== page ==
The Eastern Conference Finals will feature a matchup between the conference’s best player and the conference’s top team, as LeBron James and the Cleveland Cavaliers take on the Atlanta Hawks. With a trip to the 2015 NBA Finals on the line, the team with the four-time MVP has the edge over the No.1 seed that won 60 regular-season games.

Despite not having home-court advantage and finishing seven games back in the standings as the No.2 seed, Cleveland is the decided favorite to win the series. The Cavs have looked like the better team in the playoffs, and Atlanta’s road to the conference finals hasn’t been an easy one.

Cleveland made quick work of the Boston Celtics in the first round, sweeping them in four games. After losing Kevin Love for the rest of the postseason, the Cavs needed six games to eliminate the Chicago Bulls. The two teams played a few games that came down to the wire, but two of Cleveland’s four victories were blowouts.

Atlanta needed six games in the first round against the Brooklyn Nets, having trouble with the No.8 seed that had a sub-.500 record. Their second-round series with the Washington Wizards went six games, as well, and their last two wins came down to the final seconds. A Paul Pierce buzzer-beater was waived off in Game 6, helping the Hawks avoid overtime and possibly a Game 7.

Neither team is currently as good as they were at their peaks. The Cavaliers went 34-9 to close out the 2014-2015 season, but injuries have hurt their chances to win the title. The Hawks went undefeated in January and won 40 of their first 48 games, but they were just one game over .500 in their final 21 regular-season games.

The absence of Love noticeably affected Cleveland against Chicago. The Cavaliers took another hit when it was revealed that Kyrie Irving has been battling multiple injuries. He sat out most of Cleveland’s last game, and didn't practice on Saturday. The point guard said he’ll be ready for the series opener on Wednesday, but head coach David Blatt wouldn’t guarantee that Irving will be in the lineup.

With the Cavs banged up, James has been forced to carry the team even more than usual. While he hasn’t been as efficient as he’s been in recent seasons, the third-place finisher in this year’s MVP race continues to fill up the stat sheet. It’s hard to imagine that James will allow the Cavs’ season to end at the hands of the Hawks.

During the postseason, James leads Cleveland in points, assists, rebounds and steals. He’s only shooting 42.4 percent from the field, but James is averaging 7.9 assists and 10.2 rebounds per game, which is a career-high. Even as he went 7-for-23 from the field in the clincher against Chicago, James added nine rebounds and 11 assists, helping the Cavaliers win by 21 points.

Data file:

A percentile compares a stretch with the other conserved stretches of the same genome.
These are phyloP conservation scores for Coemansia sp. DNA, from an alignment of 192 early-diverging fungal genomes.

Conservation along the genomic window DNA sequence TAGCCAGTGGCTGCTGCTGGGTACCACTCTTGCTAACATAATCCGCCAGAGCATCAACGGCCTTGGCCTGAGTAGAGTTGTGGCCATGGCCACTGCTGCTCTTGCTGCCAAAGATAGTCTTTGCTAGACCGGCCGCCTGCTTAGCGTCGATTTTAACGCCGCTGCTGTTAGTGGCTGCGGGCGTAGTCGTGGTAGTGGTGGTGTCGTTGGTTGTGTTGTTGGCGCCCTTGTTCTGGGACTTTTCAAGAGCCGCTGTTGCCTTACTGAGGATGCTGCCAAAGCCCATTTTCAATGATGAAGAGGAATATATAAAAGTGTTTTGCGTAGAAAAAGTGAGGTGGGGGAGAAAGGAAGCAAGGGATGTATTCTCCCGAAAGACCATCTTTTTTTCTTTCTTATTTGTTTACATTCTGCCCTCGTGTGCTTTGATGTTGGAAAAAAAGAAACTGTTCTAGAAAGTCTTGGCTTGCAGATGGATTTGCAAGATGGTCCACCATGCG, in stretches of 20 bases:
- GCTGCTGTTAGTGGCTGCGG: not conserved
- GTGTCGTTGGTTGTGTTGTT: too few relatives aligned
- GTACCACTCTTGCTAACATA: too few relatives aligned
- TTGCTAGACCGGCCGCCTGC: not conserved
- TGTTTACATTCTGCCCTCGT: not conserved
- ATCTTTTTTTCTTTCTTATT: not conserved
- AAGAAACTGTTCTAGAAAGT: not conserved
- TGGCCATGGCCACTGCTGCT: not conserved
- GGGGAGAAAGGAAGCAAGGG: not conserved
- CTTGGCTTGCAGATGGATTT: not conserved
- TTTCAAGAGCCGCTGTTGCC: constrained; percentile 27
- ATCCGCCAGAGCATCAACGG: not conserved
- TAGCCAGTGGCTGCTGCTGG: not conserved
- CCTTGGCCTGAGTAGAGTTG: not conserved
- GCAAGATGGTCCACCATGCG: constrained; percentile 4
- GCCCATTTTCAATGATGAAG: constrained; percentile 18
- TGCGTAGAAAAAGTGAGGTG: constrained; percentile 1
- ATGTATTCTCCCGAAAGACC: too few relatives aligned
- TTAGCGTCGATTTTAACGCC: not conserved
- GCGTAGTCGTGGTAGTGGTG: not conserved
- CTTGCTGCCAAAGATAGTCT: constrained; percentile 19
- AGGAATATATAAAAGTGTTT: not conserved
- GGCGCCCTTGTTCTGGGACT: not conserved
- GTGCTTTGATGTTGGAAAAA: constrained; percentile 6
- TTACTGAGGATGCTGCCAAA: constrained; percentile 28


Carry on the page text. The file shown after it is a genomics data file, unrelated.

Cleveland has withstood James’ shooting struggles, in part, because the supporting cast has done their job from three-point range. Irving’s injuries have slowed him down, but he’s still shooting 45.7 percent from behind the arc. J.R. Smith has made some clutch shots and hit 35.1 percent of his threes. Matthew Dellavedova is at 39.3 percent from three-point range, and James Jones and Iman Shumpert are both at 34 percent.

Atlanta certainly has the ability to force Cleveland into taking tough shots. The Hawks ranked seventh in the regular season in defensive efficiency, as well as opponents’ three-point percentage. But the team’s defense hasn’t been what it was in the first half of the year, and Atlanta allowed Washington to shoot 37.5 percent from three-point range.

It certainly won’t be easy for the Cavs to beat the Hawks. Atlanta has proven that they can beat Cleveland, doing so in three of their four regular-season meetings, though James didn’t play in one of those games. The two teams last met on March 6 when the Cavs were at full strength. James was held to 18 points, and the Hawks won, 106-97.

If Love and Irving were healthy, Cleveland would have the three best players in the series. Atlanta has six players averaging 10 points or more this postseason, but none of those players score more than 17.1 points per contest. Four Hawks are averaging at least 5.2 rebounds per contest.

Atlanta did have four players named to the All-Star team, but none of them are leading the team in postseason scoring. DeMarre Carroll has taken on a bigger role in the playoffs, raising his scoring average from 12.6 points to 17.1 points per game. He’s shooting 52.4 percent from the field, including 43.9 percent from three-point range.

Even when the Hawks were playing their best, their lack of star power never allowed them to overtake James and the Cavs as betting favorites in the East. Atlanta should be able to make it a competitive series, but they just aren’t good enough to stop the best player in the world from reaching his fifth consecutive NBA Finals.

Betting Odds

Cleveland-220, Atlanta+190 [Bet Online]


Cleveland in six